Hospitals are usually thought to be a sterile and clean environment. Whether you are going in for routine tests or emergency surgery, you normally won't be concerned that the hospital will be anything less than pristine. However, this has not been the case in at several Detroit Medical Center hospitals for quite some time. According to The Detroit News, "surgeons and staffers have complained for at least 11 years about improperly cleaned, broken and missing instruments." The investigation conducted by The Detroit News looked at "more than 200 pages of internal emails and reports." The documents showed that "improperly sterilized tools complicated operations from appendectomies and brain surgeries to cleft palate repair and spinal fusions." When instruments were not sanitary, doctors had to cancel surgeries or patients were "kept under anesthesia for up to an hour as staffers replaced instruments."
Even more disturbing, there were two times doctors didn't discover that the instruments were not sterilized until they had already cut into and opened a patient. The Detroit News reported that in one such instance, an "open-heart surgery for a 7-month-old girl was interrupted at Children's Hospital of Michigan because a tube leading to a bypass machine was clogged with blood from a previous operation." In addition, during a 17-month period "186 complaints about dirty, missing or incomplete instrument sets" were also logged at the Children's Hospital. The doctors at the hospital were trying to get help from the administration. Chief surgeon Joseph Lelli wrote in an email, "We are putting patients at risk frequently and now canceling up to 10 cases this week ... promises just aren't cutting it."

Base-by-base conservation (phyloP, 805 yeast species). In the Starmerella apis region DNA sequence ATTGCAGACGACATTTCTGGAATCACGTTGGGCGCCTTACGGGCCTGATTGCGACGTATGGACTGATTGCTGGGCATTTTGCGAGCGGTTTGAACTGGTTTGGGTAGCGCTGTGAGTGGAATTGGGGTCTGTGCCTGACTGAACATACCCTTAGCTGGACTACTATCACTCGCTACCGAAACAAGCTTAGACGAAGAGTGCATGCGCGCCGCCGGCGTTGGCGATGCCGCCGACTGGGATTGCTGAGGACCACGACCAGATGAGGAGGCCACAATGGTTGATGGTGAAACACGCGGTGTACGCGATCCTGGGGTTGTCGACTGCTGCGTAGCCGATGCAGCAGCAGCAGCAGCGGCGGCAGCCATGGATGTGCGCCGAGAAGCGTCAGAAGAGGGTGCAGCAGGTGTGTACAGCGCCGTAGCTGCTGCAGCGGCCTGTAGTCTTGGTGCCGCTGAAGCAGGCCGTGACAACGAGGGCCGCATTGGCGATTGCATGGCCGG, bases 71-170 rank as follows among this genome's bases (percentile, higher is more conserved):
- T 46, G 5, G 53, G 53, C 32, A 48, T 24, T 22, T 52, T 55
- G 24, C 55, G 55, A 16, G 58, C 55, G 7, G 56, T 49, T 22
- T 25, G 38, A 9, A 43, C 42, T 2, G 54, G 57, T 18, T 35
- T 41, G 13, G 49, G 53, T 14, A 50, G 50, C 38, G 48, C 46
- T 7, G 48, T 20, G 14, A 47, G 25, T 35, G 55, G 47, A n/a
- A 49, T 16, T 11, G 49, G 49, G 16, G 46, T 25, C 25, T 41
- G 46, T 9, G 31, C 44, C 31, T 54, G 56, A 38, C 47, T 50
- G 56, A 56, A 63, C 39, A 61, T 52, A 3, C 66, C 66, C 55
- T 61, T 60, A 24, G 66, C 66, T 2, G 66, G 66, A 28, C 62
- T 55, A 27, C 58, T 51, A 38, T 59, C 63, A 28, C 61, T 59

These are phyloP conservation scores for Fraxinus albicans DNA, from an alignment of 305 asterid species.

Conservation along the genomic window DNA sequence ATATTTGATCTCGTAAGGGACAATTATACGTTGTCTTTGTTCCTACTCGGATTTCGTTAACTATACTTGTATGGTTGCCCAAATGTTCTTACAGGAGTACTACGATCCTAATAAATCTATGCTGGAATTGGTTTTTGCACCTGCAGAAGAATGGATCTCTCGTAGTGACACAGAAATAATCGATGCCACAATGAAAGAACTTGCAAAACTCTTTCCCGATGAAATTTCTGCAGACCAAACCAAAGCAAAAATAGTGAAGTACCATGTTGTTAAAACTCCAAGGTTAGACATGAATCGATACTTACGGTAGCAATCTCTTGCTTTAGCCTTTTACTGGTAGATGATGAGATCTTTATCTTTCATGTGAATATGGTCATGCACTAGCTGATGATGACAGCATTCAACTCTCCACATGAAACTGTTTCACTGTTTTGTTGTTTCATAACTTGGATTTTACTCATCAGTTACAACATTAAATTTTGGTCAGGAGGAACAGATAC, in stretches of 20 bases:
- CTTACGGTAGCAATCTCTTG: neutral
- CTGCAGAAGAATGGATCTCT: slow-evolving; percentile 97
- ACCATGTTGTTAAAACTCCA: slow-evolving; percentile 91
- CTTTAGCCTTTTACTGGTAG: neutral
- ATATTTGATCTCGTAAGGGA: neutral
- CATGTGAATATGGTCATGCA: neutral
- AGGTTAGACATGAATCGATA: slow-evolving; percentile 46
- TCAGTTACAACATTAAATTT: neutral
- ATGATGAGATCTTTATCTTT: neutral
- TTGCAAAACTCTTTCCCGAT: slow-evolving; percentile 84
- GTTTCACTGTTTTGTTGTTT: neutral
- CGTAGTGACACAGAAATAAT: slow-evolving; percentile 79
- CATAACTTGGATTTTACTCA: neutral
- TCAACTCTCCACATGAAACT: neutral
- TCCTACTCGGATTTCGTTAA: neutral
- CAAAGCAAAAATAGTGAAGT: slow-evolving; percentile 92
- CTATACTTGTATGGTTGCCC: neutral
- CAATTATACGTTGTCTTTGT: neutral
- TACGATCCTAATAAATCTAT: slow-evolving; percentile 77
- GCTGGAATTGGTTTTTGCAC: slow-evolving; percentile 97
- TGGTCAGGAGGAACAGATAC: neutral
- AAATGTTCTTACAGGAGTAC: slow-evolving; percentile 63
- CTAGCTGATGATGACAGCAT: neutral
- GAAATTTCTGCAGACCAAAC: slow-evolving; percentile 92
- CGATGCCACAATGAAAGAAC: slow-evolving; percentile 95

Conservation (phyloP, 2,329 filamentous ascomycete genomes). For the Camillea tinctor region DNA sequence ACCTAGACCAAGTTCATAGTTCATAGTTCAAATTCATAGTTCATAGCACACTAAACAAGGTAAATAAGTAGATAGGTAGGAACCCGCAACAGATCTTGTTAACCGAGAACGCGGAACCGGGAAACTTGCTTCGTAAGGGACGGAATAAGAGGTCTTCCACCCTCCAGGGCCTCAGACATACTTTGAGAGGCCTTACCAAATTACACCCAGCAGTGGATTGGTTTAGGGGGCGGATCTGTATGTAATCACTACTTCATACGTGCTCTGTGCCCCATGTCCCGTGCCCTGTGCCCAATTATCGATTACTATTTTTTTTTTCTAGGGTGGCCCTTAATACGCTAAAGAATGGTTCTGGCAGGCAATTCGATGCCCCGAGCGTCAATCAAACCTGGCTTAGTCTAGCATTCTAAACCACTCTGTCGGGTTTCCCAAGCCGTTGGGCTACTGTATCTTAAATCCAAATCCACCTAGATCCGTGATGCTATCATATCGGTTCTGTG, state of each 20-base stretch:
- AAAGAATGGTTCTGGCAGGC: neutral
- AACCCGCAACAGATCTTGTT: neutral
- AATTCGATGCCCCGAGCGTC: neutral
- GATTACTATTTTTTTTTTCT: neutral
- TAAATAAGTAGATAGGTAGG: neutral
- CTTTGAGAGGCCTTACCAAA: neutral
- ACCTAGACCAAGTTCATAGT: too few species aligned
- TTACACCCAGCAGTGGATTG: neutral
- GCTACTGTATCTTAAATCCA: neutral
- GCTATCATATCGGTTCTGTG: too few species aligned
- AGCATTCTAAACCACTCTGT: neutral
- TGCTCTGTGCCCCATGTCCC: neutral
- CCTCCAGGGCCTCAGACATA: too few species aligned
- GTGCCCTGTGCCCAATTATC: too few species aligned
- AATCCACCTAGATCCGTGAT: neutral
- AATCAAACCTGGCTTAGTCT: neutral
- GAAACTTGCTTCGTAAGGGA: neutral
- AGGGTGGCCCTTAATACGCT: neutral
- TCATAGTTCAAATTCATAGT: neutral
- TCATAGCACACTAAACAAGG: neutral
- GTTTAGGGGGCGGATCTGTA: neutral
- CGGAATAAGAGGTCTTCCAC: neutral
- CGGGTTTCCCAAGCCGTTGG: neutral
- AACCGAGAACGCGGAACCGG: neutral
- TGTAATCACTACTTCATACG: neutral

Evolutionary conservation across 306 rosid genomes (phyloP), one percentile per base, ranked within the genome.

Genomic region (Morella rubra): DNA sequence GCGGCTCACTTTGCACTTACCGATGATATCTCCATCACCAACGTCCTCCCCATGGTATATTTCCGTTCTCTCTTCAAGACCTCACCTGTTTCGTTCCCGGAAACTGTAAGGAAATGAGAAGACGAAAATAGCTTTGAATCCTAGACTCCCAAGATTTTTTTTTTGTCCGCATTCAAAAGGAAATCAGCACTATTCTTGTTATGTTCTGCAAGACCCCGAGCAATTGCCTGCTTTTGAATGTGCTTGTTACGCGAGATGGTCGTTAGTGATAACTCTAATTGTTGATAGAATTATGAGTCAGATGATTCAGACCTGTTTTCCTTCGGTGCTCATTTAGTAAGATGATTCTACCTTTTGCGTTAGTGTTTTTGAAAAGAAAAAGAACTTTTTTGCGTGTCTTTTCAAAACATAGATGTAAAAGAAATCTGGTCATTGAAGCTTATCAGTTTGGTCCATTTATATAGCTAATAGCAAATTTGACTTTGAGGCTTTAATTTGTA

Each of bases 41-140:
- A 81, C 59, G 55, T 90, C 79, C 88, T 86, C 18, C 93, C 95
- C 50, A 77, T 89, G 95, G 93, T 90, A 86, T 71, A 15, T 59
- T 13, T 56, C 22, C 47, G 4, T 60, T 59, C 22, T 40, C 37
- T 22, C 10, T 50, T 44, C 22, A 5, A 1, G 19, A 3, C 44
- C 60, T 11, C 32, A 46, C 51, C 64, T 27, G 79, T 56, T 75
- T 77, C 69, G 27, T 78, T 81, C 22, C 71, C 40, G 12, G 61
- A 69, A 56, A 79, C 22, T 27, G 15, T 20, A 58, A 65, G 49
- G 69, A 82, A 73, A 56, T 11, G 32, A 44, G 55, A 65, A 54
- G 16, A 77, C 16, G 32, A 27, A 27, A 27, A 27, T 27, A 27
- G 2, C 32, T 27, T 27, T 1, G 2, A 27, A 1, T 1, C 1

One doctor interviewed stated that he has "discovered old tissue and blood on surgical equipment that he regularly uses, and has used duct tape on occasion to repair broken instruments during surgeries." Other doctors also reported that "they encounter improperly cleaned, missing or incomplete sets of instruments about once a month or more." The doctors stated that the problem does happen at other hospitals, but far less frequently, "occurring less than once a year."
According to Conrad Mallett, the chief administration officer for the Detroit Medical Center, "the situation stems from a Central Sterile Processing Department in the basement of Receiving Hospital" which cleans the instruments "for all five hospitals at the DMC center campus," including the Children's Hospital. A new company was contracted with to take over the sterilization process at the beginning of June.
Other hospitals that have had sterilization problems have quickly corrected them either because the hospital chose to do so or because of pressure from public health officials. Yet the problems at the Detroit Medical Center hospitals have not been resolved in the same expedient fashion. The Detroit News just published the results of its investigation this past week. Perhaps by exposing the problem, the sterilization issues will finally be resolved.
If you or a loved one has been injured because of medical malpractice, please do not hesitate to contact the Law Offices of Luvell Glanton today at (615) 244-4511.